Next year, Minnesotans will vote on an amendment attempting to define marriage as a union solely between one man and one woman. A “yes” vote will ingrain into the state’s Constitution the belief that gay marriage should be forever outlawed. And while a “no” vote will not bring about marriage equality, it will hold the current line.
This is part 3 of a three part series on gay men and women living in Northern Minnesota.
In part 2 of the series, we looked at the efforts of gay men and women to fit into the larger Northern Minnesotan community. Here in part 3, they discuss their thoughts, opinions, and feelings on the upcoming marriage amendment.
An Anti-marriage Marriage Amendment
“This amendment makes me feel unequal, like an outsider for no reason,” says Ariel, 22 of Hibbing. “In the gay community, we don’t want to take away straight people’s rights; we just want to have equal rights for everyone.” In fact, all of the gay individuals interviewed diametrically oppose the amendment. Chris, 25 of Virginia relates, “I think it’s very hateful. It doesn’t change anything-all it does is put the current law ‘in the books.'”
However, others in Northern Minnesota see gay marriage as an affront on their religious beliefs. Bobbie Fleming of Hibbing, a member of the First Assembly of God evangelical church, says she would vote “yes” on the upcoming amendment. Fleming believes, “that the Bible is truth, and that it says homosexuality is a sin, so even though I love the gay person, I don’t love his or her sin.” She also says that she thinks being gay is a choice, but she insists she would happily be friends with gay citizens in her hometown.
Fleming readily admits though that some Christians are far less tolerant. “Christians can have very wrong mindsets and can be very judgmental, very hurtful, and very angry about things because they think they’re better than another person. Unfortunately, some people really don’t want to talk to gays or be around gays or be friends with gays, and that’s not right.”
Chris, on other hand, disagrees with the notion that religious doctrine should play a role in deciding how our nation governs. He argues, “It makes no sense to say this issue is about sin. Sin is an ideology taken from a book that should have no merit in determining our laws and civil liberties. We have separation of church and state for a reason…If this amendment passes, it will affect me personally. It will make me feel that I am a second-class citizen to the heterosexual community.”
In the political realm, one of the amendment’s Northern supporters is State Representative Carolyn McElfatrick (R) of the Grand Rapids area. Andy Mundt, 29 of Grand Rapids, recalls an exchange he had with the Representative, “McElfatrick told me that she is pro-family and I said ‘so am I.’ She said she’s for traditional marriage, and I said that I am as well…I just think that people of all sexual orientations should be able to engage in the process.”
I sent Representative McElfatrick an email requesting a statement, but she declined to comment citing political overload. Her campaign manager, however, did take the time to write to me an email saying, “The whole question of special privileges [emphasis mine] for homosexuals has been pretty well chewed over and now awaits the decision of the state’s voters. The interview would just be a superfluous and unnecessary expenditure of time…and one I don’t think she can afford”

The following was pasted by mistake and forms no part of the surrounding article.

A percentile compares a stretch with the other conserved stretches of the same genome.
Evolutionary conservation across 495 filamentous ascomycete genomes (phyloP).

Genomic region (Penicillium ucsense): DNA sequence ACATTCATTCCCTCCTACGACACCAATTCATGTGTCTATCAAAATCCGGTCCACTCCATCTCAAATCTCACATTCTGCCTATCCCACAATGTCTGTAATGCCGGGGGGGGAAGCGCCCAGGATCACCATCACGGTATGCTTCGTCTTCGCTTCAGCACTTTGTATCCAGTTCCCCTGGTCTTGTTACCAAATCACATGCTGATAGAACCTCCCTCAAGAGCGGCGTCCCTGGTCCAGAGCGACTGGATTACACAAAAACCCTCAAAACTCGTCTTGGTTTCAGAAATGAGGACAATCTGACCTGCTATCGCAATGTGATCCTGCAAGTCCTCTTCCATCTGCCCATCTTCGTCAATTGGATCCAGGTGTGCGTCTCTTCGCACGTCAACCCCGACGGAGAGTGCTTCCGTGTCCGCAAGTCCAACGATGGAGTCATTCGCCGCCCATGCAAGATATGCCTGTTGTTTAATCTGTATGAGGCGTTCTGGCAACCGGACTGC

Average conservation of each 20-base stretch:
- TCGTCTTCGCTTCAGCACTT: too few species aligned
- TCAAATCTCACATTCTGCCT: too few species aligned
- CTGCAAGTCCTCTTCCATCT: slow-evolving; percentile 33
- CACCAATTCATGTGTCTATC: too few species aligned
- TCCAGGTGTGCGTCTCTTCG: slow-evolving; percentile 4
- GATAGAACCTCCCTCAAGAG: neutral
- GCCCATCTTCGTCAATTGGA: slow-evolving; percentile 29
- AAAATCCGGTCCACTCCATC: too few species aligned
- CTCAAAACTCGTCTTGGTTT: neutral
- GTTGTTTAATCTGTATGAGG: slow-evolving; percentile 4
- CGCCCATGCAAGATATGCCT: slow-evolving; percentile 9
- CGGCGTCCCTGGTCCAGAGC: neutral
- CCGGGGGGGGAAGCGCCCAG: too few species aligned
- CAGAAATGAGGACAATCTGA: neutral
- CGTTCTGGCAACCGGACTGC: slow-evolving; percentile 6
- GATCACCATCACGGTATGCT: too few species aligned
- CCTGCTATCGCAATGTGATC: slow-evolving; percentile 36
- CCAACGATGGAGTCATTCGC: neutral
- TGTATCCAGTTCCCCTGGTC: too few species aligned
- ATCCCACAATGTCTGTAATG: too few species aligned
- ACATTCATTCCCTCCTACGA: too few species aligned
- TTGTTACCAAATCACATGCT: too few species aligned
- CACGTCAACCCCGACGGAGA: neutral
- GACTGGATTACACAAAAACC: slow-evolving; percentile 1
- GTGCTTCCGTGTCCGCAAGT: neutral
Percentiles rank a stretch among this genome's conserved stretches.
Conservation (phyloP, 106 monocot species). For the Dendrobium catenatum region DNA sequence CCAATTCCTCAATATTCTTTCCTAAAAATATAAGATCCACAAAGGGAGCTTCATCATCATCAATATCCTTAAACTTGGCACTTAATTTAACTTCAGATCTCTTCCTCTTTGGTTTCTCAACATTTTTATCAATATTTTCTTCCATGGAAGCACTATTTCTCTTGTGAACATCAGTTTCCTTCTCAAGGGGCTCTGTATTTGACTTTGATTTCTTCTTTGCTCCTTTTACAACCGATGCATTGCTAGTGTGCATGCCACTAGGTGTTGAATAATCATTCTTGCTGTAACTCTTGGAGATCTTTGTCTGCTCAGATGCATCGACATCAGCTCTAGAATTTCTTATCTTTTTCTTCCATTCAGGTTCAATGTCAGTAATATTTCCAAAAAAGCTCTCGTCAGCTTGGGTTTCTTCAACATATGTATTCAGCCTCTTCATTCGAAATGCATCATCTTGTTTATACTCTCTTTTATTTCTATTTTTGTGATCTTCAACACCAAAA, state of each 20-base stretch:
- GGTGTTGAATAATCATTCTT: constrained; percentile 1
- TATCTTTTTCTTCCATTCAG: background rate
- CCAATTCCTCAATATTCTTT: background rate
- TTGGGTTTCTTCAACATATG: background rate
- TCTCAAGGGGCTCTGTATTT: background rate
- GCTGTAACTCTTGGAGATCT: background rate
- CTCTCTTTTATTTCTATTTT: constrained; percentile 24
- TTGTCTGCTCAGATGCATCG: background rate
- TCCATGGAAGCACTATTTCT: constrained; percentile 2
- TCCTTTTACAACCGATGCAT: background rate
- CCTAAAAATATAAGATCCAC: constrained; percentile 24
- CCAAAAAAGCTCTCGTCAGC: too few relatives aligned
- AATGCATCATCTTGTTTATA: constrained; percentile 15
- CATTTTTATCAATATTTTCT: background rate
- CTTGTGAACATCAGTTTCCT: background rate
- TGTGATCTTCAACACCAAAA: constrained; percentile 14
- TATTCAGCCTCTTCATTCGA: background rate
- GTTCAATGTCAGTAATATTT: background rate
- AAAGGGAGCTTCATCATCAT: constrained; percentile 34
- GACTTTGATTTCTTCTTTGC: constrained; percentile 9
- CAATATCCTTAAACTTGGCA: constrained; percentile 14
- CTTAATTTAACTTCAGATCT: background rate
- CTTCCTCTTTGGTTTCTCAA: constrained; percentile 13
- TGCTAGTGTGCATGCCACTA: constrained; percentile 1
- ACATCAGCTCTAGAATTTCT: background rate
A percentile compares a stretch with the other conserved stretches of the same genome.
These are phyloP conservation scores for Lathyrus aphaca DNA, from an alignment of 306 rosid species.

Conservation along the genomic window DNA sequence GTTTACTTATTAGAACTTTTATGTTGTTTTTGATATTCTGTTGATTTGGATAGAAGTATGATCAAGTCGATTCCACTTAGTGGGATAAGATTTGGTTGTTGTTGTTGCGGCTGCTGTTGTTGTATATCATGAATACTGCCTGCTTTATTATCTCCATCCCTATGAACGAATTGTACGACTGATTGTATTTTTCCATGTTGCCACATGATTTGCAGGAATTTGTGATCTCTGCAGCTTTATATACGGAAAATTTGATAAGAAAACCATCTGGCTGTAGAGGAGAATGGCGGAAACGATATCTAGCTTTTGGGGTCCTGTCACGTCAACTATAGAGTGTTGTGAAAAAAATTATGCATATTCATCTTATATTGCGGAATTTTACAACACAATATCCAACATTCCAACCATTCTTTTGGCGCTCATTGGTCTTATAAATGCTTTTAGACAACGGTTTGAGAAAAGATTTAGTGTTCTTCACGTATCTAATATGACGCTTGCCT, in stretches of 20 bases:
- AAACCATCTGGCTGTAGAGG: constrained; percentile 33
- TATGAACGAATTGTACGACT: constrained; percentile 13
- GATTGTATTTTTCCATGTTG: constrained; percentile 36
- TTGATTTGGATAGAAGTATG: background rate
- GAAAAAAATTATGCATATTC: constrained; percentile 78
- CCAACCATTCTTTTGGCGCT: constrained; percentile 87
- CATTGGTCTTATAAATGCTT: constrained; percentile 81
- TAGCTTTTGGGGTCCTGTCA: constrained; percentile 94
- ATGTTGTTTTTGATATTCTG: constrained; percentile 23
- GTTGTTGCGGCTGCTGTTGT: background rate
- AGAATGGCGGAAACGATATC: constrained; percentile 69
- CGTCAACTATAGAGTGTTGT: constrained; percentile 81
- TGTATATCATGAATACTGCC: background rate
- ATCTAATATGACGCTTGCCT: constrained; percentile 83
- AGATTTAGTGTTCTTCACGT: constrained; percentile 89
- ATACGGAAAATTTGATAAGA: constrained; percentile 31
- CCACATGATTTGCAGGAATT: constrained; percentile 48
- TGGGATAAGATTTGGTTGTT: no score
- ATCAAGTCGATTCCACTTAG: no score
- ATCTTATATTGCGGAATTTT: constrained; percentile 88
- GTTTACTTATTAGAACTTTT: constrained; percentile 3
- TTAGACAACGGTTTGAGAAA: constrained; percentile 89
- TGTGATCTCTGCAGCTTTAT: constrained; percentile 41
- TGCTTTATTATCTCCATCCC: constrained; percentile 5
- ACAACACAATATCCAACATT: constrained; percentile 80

I asked Alyssa, 22 of Hibbing, how it felt to have someone describe gay marriage as a ‘special privilege’ for homosexuals. “I’m just confused. How could you possibly think that? I don’t understand how gay marriage could be a special privilege when there are over 515 laws in Minnesota that already make it unequal for the LGBT community.”
“It’s disgusting,” says Mundt, “if this amendment passes, we’re really going to have to reconsider the concept of ‘Minnesota nice.'”
Representative Carly Melin (D) of Hibbing/Chisholm was able to take some time out of her busy schedule to explain her opposition to the measure, “If the definition of marriage amendment passes in 2012, it will be the first time in Minnesota history that our Constitution restricts rights rather than protects them. The Constitution is designed and intended to protect citizens’ rights and freedoms from an intrusive Government. An amendment that declares that some Minnesotans are less free and less equal than other Minnesotans has no place in our Constitution.
“Some would argue that it’s only right that the people decide the definition of marriage. However, in the land of the free, we must be very careful to put the rights of the minority into the hands of the majority. This tactic has led to discrimination in the past. For example, a woman’s right to vote failed more than once at the hands of Minnesota voters. Let us not repeat that dark place in Minnesota history.”
With the amendment on next year’s ballot, gay issues have been thrust into the spotlight. For some, this seems rather strange. Jacob Woods, 20 of Chisholm, laughs and says, “Being gay really feels like a double identity. It’s like ‘you’re gay and you’re from Northern Minnesota.'” Ariel agrees, “It would be nice if people stopped worrying so much about labels-straight, gay, bisexual. It’s not about being gay or straight, it’s about liking who you like. You like someone for the person that they are…if only people could see that, it would make life so much easier.”
Woods sums up the whole situation best, “While I feel that interviews like this one are necessary right now, I hope that in the future they aren’t.”